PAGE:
Your guide to OTC medications

OTC products

You don’t always need a trip to the doctor to treat heartburn, sore muscles or a runny nose. That’s where over-the-counter (OTC) medications come in—providing easy, low-cost ways to manage common health issues without a prescription.

While they don’t require a script, OTC drugs must be proven safe. In 1972, the Food and Drug Administration established the OTC Drug Review to ensure OTC medications are safe and effective before they hit store shelves. In 2020, the Coronavirus Aid, Relief, and Economic Security (CARES) Act modernized this process so safety issues could be fixed faster and new, innovative OTC drugs could be sold sooner.¹

In addition, some OTC meds are more closely regulated than others. For example, pseudoephedrine (sold as Sudafed®) is an effective decongestant, but it can also be used to make illegal drugs—so many states require you to show ID to purchase it.²

OTC medicine classics

OTC drugs can be a reliable source of relief for everyday health issues. Here are some OTC classics to keep handy in your medicine cabinet:

  1. Pain relief meds like ibuprofen (Advil®) for minor aches and pains
  2. Digestive health meds like bismuth subsalicylate (Pepto Bismol®) for an upset stomach
  3. Cough, cold and allergy meds like guaifenesin (Mucinex®) for cough and congestion
  4. Vitamins and supplements like multivitamins for overall wellness

Alongside medications, other OTC essentials include personal care products like mouthwash and first-aid materials like bandages.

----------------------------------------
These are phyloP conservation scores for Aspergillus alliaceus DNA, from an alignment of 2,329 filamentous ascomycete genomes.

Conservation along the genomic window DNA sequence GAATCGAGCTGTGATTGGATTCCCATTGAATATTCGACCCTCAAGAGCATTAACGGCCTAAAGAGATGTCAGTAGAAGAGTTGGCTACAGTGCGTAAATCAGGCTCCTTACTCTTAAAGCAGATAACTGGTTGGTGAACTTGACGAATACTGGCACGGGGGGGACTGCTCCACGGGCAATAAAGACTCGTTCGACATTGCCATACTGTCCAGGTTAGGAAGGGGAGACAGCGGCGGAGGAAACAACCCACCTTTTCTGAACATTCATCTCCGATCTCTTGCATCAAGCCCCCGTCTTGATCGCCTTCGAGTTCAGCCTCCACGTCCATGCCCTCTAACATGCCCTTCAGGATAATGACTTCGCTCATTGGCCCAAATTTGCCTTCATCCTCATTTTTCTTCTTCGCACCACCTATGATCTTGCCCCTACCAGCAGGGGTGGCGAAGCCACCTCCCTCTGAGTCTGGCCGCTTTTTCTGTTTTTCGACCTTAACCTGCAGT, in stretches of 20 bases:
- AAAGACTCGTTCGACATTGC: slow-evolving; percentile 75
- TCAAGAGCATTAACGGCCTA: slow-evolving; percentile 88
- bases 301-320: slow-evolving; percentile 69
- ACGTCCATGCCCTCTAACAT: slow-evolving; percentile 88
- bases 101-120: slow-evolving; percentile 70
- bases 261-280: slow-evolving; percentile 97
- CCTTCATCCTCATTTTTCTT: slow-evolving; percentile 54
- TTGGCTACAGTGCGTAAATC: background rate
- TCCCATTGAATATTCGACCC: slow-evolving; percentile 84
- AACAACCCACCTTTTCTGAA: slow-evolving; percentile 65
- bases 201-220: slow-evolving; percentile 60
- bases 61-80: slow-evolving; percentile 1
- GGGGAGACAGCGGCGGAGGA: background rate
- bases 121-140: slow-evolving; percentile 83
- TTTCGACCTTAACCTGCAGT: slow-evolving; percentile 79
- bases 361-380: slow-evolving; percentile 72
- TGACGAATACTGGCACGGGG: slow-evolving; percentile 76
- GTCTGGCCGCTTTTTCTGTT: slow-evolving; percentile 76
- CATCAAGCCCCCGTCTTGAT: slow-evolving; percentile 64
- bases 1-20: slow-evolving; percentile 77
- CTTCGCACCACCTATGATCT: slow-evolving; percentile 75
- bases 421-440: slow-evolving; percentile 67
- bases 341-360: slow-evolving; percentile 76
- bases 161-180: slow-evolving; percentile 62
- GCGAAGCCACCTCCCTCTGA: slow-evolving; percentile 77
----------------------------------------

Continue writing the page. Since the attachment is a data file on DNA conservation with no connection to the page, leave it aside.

If your Humana plan includes an OTC allowance, you can order these OTC items and many others through CenterWell Pharmacy®.

Don’t skip reading OTC labels

Focusing on a drug label’s directions and skipping over the rest is tempting when you’re not feeling well. But reading the full label carefully is important to avoid serious health risks. For example, the label for acetaminophen (Tylenol®) warns you that taking too much may lead to severe, permanent liver damage.³

Here are the key parts to pay attention to on an OTC drug label:⁴

  1. Active ingredients—what makes the medicine work
  2. Purpose—the category of drug, such as antihistamine or antacid
  3. Uses—the symptoms or conditions the medicine can help treat or prevent
  4. Warnings—guidance on side effects, when the medicine shouldn’t be taken, when to stop taking it and when to see a doctor
  5. Directions—instructions on when, how and how much of the medicine to take
  6. Other information—additional tips, such as how to store the medicine
  7. Inactive ingredients—the colors, flavors or other non-medical ingredients that don’t help the medicine work but may keep it stable or make it easier to take.

Drug labels also include expiration dates, so you know when to toss any expired meds.

If you ever have questions about an OTC drug label, ask your doctor or pharmacist.

Steer clear of OTC drug interactions

While OTC labels include safety warnings, they can’t cover every potentially dangerous drug combination.

Here are 3 kinds of drug interactions to keep in mind when taking an OTC medications, especially if you’re taking a prescription at the same time.

Drug-drug interactions

Drug-drug interactions are when 2 or more drugs react with each other. This can include prescriptions, OTC drugs and dietary supplements. For example, aspirin can affect how prescription blood thinners work,³ and the herbal supplement, St. John’s Wort, can interfere with certain types of prescription antidepressants.⁵

Drug-food interactions

Drug-food interactions are when drugs react with food or beverages. For example, grapefruit juice can reduce the effect of the allergy med fexofenadine (Allegra®),⁶ and alcohol doesn’t mix well with cold meds containing dextromethorphan.²